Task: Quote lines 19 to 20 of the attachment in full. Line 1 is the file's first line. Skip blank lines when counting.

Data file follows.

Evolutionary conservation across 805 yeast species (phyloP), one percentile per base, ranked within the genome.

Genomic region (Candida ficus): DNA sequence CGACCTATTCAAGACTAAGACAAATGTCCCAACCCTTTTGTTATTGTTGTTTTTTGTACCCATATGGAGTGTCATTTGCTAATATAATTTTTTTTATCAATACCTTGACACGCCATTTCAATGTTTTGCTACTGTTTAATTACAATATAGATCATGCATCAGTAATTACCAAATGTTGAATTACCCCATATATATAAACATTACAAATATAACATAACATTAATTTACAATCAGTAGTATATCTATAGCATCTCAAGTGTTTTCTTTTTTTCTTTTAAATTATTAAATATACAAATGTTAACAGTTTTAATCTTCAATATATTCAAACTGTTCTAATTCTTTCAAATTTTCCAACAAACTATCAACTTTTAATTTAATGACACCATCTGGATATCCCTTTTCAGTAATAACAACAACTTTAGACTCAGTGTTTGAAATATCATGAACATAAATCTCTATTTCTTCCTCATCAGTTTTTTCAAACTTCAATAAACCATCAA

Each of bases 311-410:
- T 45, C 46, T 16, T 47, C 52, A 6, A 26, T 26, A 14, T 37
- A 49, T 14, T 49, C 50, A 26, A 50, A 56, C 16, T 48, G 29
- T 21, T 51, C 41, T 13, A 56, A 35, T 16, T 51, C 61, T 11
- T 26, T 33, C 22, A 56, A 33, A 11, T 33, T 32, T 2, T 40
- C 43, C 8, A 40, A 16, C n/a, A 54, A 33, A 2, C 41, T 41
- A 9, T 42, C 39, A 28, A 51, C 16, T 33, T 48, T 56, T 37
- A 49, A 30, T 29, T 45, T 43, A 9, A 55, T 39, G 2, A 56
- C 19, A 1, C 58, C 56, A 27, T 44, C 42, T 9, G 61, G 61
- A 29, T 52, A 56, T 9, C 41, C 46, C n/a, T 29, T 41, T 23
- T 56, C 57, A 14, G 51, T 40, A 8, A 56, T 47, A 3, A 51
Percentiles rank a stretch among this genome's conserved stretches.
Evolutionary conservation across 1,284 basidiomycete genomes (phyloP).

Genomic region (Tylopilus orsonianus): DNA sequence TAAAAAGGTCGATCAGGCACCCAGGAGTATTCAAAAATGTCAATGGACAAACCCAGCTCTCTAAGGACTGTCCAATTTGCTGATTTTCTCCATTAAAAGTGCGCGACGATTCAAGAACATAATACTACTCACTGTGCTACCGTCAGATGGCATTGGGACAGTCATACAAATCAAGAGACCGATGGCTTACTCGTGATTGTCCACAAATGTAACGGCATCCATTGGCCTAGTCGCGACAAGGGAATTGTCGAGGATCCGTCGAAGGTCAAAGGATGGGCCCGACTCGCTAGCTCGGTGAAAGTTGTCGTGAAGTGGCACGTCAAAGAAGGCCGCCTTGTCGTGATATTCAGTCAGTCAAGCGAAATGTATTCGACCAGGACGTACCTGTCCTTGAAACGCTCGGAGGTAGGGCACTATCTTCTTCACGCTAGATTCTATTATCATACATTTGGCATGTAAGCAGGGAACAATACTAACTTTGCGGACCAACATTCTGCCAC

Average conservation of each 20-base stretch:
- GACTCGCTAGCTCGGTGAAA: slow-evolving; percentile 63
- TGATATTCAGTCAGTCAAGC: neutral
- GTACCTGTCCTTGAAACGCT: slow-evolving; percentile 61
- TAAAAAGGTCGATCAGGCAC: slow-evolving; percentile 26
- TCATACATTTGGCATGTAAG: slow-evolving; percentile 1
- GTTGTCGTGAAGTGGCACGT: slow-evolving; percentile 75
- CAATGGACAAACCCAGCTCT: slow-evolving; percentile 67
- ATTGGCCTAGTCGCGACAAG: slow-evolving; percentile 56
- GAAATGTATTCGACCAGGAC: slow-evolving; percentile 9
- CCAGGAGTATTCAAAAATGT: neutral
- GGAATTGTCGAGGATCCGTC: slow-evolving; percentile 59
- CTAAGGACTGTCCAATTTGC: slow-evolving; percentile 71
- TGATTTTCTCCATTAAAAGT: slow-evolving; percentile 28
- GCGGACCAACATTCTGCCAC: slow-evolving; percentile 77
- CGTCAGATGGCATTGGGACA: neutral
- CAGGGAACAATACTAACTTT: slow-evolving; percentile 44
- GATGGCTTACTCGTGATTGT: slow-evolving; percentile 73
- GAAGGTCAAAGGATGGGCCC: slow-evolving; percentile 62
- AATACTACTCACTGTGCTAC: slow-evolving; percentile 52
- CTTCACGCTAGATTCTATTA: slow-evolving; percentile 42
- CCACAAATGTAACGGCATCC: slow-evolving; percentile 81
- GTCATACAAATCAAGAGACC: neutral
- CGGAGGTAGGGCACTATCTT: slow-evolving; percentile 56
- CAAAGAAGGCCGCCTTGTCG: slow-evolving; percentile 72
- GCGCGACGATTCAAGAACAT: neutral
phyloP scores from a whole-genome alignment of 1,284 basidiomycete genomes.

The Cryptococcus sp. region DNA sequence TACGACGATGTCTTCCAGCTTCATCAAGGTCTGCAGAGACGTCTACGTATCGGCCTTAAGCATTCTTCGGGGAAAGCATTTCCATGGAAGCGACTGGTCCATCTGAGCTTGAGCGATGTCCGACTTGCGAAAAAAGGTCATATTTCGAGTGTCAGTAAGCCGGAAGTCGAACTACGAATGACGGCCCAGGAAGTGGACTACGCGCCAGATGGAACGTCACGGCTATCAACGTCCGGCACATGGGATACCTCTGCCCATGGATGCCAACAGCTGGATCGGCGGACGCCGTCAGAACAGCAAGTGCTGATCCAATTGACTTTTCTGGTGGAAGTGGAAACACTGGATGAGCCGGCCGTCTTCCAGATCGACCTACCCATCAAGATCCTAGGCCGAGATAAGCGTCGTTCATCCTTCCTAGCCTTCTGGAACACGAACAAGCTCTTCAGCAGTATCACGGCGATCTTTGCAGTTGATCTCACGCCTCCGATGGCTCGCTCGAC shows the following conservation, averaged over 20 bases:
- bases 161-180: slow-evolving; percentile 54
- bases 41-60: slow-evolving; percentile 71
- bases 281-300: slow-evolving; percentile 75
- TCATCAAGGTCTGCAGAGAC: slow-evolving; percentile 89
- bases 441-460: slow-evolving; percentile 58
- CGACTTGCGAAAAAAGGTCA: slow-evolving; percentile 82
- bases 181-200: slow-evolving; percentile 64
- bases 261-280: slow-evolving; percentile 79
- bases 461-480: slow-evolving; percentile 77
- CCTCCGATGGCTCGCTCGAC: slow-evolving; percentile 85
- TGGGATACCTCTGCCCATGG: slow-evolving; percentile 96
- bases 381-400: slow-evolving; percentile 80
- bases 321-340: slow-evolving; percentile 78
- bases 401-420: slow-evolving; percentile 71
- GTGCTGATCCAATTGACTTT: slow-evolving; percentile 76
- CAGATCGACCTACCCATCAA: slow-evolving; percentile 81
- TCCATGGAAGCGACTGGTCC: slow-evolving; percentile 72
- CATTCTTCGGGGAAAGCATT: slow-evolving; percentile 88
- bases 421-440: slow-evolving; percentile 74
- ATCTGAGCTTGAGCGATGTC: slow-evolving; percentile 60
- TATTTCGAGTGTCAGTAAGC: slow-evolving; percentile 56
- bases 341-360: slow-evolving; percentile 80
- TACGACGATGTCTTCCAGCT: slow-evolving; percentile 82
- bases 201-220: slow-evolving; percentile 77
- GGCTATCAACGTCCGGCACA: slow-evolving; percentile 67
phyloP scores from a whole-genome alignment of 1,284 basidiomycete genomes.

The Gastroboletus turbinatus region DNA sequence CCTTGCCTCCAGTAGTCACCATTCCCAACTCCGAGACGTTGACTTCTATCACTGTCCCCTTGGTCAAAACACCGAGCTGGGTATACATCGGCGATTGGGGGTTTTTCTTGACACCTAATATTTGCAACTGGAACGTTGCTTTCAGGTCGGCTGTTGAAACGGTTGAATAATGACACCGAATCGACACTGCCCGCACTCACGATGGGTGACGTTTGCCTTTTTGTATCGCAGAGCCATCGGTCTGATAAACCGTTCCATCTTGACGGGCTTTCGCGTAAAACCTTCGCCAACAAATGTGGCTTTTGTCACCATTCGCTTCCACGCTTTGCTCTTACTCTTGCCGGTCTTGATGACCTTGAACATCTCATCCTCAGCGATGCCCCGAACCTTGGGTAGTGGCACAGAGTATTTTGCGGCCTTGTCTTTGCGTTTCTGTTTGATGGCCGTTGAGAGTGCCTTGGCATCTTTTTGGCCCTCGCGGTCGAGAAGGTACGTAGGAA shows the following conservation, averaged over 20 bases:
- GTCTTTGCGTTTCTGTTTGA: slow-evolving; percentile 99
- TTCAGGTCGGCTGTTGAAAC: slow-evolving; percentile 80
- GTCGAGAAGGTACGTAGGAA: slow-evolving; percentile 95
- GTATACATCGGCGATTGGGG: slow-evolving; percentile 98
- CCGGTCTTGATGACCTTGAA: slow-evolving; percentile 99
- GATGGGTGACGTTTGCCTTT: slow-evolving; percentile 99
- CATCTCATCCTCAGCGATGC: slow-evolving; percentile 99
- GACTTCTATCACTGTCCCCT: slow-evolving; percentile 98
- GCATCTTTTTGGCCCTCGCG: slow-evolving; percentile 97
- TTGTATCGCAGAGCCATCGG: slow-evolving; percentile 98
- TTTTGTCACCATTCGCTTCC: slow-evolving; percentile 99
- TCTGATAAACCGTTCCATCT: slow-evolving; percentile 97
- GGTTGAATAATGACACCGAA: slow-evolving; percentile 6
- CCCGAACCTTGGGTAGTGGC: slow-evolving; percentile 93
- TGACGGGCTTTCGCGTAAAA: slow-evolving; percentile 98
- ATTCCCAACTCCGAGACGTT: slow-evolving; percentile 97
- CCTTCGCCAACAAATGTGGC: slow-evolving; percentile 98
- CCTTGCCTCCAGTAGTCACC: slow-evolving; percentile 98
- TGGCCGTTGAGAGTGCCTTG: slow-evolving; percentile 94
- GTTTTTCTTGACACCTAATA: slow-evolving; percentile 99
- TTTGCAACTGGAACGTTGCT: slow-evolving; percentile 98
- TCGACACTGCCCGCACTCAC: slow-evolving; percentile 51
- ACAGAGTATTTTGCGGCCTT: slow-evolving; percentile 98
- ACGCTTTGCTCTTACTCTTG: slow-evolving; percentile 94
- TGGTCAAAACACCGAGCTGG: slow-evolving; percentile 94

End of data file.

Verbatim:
- TGATATTCAGTCAGTCAAGC: neutral
- GTACCTGTCCTTGAAACGCT: slow-evolving; percentile 61